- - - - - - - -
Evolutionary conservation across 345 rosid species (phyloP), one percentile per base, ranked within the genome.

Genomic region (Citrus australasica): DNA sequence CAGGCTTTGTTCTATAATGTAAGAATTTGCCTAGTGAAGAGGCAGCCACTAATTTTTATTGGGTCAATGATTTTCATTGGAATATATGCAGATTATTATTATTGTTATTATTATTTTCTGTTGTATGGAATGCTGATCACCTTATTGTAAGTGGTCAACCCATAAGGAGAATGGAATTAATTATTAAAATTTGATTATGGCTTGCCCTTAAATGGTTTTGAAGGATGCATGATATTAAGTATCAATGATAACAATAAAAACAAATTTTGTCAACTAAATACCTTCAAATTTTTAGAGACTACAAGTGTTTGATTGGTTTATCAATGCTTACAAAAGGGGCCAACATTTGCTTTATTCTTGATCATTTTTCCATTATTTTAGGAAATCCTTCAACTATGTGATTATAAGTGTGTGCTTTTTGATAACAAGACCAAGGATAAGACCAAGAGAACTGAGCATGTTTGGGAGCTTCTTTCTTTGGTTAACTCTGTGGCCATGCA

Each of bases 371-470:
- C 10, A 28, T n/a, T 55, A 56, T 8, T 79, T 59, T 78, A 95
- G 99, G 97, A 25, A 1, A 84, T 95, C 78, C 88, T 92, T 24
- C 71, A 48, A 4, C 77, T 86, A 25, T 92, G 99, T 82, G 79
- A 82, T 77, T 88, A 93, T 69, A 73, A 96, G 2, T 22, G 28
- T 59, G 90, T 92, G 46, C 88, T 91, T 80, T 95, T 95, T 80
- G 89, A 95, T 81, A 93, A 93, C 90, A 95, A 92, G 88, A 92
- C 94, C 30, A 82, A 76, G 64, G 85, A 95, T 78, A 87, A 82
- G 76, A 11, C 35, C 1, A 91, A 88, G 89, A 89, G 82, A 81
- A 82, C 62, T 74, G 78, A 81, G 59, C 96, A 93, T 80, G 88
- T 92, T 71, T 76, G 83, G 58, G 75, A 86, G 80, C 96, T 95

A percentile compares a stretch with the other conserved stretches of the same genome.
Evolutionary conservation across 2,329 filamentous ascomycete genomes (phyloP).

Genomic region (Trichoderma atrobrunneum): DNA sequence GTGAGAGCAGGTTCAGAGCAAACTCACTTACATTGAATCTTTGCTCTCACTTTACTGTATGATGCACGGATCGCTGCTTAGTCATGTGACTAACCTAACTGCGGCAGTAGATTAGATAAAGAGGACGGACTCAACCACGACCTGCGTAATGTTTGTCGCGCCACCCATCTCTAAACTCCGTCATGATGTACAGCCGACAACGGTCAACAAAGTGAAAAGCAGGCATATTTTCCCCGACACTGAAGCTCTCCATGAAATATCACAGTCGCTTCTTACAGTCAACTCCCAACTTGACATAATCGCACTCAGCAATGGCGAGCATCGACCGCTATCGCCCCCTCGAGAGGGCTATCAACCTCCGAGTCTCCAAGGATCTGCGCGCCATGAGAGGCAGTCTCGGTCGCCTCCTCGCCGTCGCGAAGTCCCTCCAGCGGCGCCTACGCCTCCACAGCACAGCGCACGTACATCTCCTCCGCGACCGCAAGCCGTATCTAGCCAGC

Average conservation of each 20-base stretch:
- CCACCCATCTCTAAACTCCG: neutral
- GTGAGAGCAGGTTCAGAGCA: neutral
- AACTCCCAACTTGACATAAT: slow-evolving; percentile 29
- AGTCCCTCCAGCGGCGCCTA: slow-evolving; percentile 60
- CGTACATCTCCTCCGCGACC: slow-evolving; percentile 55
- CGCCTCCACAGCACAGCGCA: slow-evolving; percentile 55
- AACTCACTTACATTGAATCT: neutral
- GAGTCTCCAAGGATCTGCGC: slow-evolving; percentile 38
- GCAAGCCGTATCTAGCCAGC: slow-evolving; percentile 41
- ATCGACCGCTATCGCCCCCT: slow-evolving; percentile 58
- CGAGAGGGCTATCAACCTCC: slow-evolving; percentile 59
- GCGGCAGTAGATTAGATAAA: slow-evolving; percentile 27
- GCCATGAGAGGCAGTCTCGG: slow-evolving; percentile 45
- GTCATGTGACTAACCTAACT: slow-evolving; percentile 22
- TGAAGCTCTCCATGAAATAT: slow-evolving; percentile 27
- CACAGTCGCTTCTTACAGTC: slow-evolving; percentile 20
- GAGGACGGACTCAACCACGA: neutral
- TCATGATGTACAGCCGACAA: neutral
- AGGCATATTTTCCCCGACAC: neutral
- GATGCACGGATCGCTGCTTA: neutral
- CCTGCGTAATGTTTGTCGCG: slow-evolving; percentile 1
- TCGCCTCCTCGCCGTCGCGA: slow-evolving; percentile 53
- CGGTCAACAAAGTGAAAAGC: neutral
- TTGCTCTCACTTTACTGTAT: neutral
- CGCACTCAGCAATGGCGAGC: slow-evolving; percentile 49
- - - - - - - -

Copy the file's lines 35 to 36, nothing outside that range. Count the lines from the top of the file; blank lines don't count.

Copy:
- TCATGATGTACAGCCGACAA: neutral
- AGGCATATTTTCCCCGACAC: neutral